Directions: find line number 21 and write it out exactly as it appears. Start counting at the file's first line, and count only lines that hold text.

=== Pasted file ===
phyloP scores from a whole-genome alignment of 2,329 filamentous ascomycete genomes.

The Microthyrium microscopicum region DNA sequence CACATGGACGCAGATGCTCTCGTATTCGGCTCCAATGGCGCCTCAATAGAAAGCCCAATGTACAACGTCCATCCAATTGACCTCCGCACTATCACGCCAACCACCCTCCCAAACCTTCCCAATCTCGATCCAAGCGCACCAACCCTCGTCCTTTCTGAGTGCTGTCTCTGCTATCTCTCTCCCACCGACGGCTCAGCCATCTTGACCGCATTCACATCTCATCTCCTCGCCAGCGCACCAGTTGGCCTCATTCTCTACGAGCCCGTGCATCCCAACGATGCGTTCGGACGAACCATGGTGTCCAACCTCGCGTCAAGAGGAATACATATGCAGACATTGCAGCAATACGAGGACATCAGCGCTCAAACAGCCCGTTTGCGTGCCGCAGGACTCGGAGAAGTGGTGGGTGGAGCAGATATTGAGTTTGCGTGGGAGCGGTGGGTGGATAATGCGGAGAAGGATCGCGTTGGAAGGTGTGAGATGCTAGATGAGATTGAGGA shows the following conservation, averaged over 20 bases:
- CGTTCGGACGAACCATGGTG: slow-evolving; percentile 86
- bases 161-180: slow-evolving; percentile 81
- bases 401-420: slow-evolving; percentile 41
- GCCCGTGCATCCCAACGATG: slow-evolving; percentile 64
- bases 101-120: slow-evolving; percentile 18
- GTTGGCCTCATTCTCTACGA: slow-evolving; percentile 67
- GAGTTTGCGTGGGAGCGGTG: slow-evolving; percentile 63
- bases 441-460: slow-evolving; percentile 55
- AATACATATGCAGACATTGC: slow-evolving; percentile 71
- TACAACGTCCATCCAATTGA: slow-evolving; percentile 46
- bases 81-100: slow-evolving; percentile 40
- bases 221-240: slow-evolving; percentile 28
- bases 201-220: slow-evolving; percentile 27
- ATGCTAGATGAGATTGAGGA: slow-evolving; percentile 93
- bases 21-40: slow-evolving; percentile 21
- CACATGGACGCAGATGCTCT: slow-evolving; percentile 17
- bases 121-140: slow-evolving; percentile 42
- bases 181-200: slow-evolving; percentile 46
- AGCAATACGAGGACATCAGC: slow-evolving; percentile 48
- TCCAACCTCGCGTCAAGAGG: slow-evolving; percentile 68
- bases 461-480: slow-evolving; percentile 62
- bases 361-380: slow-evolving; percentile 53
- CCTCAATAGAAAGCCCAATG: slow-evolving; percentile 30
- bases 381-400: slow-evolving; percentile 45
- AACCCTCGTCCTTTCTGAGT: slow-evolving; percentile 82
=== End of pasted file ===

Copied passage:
- AGCAATACGAGGACATCAGC: slow-evolving; percentile 48